We're awaiting the birth of the First Baby, due on Sunday - boy or a girl?

What about the name? I trust The Prime Minister and her partner are wise enough not to call him or her a cardinal direction or a fruit. Jacinda Ardern has said the baby's gender would be made public only "when it arrives".

But something the PM has already divulged is her decision to breastfeed for "as long as we can", even occasionally in the House if the need arises.

Read more: Dawn Picken: Eight signs you're smitten by your dog
Dawn Picken: Quit the school caste system

Advertisement

The naysayers have been pounding out snarky posts like, "She's supposed to be running the country, not feeding a child …" What if she can do both and set an example for new mums around the world?

Seeing the Prime Minister doing anything resembling breastfeeding would be a win for families. It normalises an activity Western culture has nearly pulverised into milk powder.

The Ministry of Health recommends infants be exclusively breastfed up to six months, with continued breastfeeding until at least 1 year of age or beyond. While scientists debate illness-preventing properties of breast milk, most experts agree it provides optimum nutrition, is always the right temperature, is readily available and microbiologically safe.

The MOH website says: "Breast milk fed from the breast varies in composition to meet the child's individual and varying appetite and thirst ..."

Yet a study published late last year shows the number of Kiwi infants exclusively breastfed at six months sits around 16 per cent, even though 97 per cent of those babies start life at mama's tap.

One theory asserts breastfeeding is always really hard. For many women, it is hard - literally.

A friend once asked me to help her coax milk from breasts that resembled flesh-covered boulders.

I had already weathered my own mammarian dilemmas and she thought I might know how to transform rigid rocks into gushing grapefruits. I later referred her to a lactation consultant and retired as amateur chest masseuse.

Other common problems include cracked nipples, inflammation, leaky boobs, soreness... Thankfully, there's also medication, lotion and breast pads.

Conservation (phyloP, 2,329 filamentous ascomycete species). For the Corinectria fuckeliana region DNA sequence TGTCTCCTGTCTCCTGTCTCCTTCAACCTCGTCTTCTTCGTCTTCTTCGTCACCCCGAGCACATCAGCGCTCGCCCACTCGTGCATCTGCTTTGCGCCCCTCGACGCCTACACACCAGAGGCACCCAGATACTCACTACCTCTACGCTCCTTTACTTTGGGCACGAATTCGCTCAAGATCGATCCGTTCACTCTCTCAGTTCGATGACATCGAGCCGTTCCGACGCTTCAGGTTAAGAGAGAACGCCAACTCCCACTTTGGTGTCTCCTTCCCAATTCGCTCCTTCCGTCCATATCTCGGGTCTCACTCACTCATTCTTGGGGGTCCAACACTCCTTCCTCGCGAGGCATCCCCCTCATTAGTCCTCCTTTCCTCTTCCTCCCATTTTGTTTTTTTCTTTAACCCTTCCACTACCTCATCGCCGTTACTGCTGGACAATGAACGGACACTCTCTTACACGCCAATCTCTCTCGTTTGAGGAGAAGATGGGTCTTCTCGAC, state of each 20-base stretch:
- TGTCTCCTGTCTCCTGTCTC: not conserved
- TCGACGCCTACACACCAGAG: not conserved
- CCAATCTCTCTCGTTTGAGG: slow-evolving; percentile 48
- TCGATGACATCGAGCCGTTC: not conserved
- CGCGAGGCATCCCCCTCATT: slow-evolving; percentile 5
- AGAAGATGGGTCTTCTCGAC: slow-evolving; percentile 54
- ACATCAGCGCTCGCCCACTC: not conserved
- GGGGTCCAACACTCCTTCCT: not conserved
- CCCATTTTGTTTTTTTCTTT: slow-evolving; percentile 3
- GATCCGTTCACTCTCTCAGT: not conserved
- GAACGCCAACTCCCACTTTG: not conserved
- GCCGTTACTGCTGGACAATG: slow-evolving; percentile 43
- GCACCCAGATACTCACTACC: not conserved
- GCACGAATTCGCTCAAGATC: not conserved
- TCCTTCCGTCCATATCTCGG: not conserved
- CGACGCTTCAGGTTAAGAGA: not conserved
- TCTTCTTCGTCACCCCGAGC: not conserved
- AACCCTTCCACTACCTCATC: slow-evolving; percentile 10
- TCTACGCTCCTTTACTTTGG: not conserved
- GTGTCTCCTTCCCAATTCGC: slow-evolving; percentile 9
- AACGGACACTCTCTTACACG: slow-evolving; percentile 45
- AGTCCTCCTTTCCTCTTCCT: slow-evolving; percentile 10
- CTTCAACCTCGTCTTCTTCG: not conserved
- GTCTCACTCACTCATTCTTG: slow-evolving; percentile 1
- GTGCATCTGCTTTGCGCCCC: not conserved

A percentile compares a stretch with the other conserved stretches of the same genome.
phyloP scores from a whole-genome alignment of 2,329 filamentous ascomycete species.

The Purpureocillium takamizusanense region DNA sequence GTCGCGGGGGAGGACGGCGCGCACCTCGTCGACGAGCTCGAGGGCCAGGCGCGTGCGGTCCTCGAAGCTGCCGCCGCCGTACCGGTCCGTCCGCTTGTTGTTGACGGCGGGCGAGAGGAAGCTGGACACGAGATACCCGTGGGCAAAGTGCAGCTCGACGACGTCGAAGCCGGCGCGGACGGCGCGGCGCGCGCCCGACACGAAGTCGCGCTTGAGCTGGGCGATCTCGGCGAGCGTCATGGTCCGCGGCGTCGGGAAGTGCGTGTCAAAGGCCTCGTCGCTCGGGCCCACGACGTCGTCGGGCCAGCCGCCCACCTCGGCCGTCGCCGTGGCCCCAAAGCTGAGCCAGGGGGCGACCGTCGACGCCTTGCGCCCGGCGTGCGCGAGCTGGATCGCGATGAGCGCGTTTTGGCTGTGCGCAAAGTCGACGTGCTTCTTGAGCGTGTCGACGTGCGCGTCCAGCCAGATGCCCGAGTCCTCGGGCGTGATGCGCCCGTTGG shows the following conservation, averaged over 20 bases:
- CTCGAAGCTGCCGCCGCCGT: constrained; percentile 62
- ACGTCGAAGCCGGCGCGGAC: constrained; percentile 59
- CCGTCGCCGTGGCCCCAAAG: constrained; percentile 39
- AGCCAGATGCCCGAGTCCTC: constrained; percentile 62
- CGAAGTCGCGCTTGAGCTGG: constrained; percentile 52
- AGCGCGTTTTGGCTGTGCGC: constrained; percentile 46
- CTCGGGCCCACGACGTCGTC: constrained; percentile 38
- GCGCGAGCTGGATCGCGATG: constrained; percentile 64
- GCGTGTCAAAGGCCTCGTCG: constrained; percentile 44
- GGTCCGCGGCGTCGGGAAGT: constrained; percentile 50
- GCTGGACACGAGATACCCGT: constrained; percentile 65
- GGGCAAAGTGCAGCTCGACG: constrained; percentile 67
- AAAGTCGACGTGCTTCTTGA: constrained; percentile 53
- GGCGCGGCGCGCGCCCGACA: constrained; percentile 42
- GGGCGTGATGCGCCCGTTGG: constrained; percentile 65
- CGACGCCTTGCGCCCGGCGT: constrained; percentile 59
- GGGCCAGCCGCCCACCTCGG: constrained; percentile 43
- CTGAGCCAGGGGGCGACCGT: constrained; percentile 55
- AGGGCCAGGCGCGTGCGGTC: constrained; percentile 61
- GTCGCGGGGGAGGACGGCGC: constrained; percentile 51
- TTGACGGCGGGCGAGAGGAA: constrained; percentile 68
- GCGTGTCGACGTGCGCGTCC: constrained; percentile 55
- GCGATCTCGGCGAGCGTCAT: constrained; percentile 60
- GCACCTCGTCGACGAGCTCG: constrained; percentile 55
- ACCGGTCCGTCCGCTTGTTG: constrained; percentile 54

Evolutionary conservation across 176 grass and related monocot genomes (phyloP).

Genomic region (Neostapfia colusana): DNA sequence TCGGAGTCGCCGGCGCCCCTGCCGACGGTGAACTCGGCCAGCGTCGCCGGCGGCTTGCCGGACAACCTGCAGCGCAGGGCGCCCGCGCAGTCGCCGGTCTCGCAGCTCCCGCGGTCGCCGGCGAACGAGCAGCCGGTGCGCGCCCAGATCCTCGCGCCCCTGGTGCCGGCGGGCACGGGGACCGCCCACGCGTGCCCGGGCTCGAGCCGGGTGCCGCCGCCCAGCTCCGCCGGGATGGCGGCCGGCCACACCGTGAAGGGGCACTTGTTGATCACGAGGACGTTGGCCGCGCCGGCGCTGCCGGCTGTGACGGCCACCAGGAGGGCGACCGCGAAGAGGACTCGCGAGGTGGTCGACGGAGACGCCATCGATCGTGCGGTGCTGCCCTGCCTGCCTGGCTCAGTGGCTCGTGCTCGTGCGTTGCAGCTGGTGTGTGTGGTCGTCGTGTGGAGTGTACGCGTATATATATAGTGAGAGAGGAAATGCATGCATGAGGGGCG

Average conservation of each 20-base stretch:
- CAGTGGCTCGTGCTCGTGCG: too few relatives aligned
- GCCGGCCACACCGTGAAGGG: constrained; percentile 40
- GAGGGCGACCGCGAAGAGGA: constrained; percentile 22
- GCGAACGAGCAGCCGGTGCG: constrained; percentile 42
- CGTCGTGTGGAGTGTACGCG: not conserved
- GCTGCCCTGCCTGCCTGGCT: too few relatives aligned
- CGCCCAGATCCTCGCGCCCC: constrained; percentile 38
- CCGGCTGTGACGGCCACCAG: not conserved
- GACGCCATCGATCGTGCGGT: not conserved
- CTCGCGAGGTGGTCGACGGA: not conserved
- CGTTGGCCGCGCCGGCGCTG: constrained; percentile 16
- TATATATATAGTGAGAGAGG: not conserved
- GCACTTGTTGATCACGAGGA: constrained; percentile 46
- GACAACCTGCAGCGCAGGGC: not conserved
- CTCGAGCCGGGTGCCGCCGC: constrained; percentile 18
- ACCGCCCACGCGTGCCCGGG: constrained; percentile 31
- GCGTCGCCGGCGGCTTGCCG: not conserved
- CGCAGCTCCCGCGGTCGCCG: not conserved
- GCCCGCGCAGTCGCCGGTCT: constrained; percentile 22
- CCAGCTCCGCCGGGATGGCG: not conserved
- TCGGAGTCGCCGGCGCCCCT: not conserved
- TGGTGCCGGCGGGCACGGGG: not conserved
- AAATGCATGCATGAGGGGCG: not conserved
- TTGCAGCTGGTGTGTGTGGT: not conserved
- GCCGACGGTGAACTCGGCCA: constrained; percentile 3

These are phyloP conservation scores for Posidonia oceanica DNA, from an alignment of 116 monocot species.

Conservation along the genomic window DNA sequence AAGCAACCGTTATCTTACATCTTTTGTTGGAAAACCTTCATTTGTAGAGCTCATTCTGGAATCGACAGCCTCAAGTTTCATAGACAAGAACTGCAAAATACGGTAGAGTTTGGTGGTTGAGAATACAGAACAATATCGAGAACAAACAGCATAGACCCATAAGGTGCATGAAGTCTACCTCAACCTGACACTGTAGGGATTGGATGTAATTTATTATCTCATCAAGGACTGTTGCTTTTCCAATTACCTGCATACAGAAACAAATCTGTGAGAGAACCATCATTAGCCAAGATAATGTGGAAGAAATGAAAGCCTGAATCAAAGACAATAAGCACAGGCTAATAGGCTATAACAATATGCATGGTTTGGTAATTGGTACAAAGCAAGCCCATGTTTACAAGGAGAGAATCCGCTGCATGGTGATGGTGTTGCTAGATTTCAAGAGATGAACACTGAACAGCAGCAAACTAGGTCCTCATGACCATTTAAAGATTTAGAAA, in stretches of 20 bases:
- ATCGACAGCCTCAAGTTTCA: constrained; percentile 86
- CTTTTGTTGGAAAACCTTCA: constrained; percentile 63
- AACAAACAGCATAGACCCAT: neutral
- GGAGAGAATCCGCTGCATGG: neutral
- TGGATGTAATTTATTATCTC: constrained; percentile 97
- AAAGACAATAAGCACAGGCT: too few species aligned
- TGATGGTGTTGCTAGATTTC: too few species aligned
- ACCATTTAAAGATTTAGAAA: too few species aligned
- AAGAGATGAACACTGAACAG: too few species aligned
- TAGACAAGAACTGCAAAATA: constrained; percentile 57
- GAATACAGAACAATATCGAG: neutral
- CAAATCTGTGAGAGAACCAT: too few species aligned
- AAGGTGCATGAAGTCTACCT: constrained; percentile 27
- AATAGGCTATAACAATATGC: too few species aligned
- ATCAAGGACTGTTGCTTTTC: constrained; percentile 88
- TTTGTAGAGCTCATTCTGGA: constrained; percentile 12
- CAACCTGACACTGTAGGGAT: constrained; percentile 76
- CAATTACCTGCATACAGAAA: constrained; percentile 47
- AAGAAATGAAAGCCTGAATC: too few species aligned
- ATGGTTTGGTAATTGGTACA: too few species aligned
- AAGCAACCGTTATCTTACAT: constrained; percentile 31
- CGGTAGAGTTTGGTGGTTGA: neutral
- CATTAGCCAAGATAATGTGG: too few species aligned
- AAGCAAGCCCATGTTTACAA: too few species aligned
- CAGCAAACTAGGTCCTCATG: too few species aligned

The polar opposite of the breastfeeding-is-too-hard thesis is the breastfeeding-comes- naturally premise. It assumes a newborn who lacks neck control will find his way to mum's chest and start guzzling. In reality, breastfeeding is a skill that takes time to master.

We all want what's best for our babies. No one should be bullied for her choice - not in a mums' group, not online and certainly not in a hospital or doctor's office. Only a parent knows whether she's done the best she could with the information she had.

No child should go hungry - some babies lose weight due to mum's low milk supply or failure to attach themselves properly. Others mothers are so sleep-deprived, living under a cloud of postpartum psychosis, or both, continued breastfeeding is neither practical nor sane. Those aren't the mums I imagine when I think of Jacinda inspiring women to breastfeed.

Some mums are plagued not by infections, insufficient milk supply or depression, but by doubt, embarrassment and notions of being inconvenienced. They reach for formula after two weeks because it's there. And Dad can feed baby in the middle of the night. Dad can also feed baby any time when Mum expresses milk using a breast pump.

I had my children in the United States, where I had to return to work after three months' unpaid maternity leave.

I envy Kiwi women their six months' paid leave, because American mums are entitled to zero weeks under federal law. It makes exclusive breastfeeding difficult, though not impossible. My first-born arrived five weeks early via caesarean section, and had major surgery at 2 days old. She didn't get the gist of breastfeeding until she was 3 months old.

After so much trauma, I wanted to give my premmie one thing: breast milk, even if it meant pumping myself like a cow every three hours. She eventually learned to feed skin-to-skin and did so for nearly a year, until I got pregnant with her brother.

Also, I'm thrifty. I wasn't going to spend $1500 a year or more on formula and bottles. I spent $200 on a pump and bottles. I never worried about tainted product or mixing powder with water.

I don't want to widen the gap between women portrayed as smug breastfeeders and those depicted as lazy formula feeders. Both are gross generalisations. They're unfair.

My hope is if Jacinda happens to breastfeed in public, she might influence a woman on the fence to try. Maybe Jane Bloggs struggles with self-consciousness or doubts about being enough for her baby. In most cases, with the right help, she will be enough (always consult a medical professional for advice).

The Prime Minister in a recent interview said she didn't want to create a false impression all women should be superwomen.

She said she knows she's privileged to have enormous support. "So I wouldn't want to be held up as some kind of exemplar because it's not easy ..."

No, it's not easy running the country. It's not easy losing sleep while changing, soothing and feeding a baby. Breastfeeding can be challenging, especially at first. So are most worthwhile pursuits - like parenting.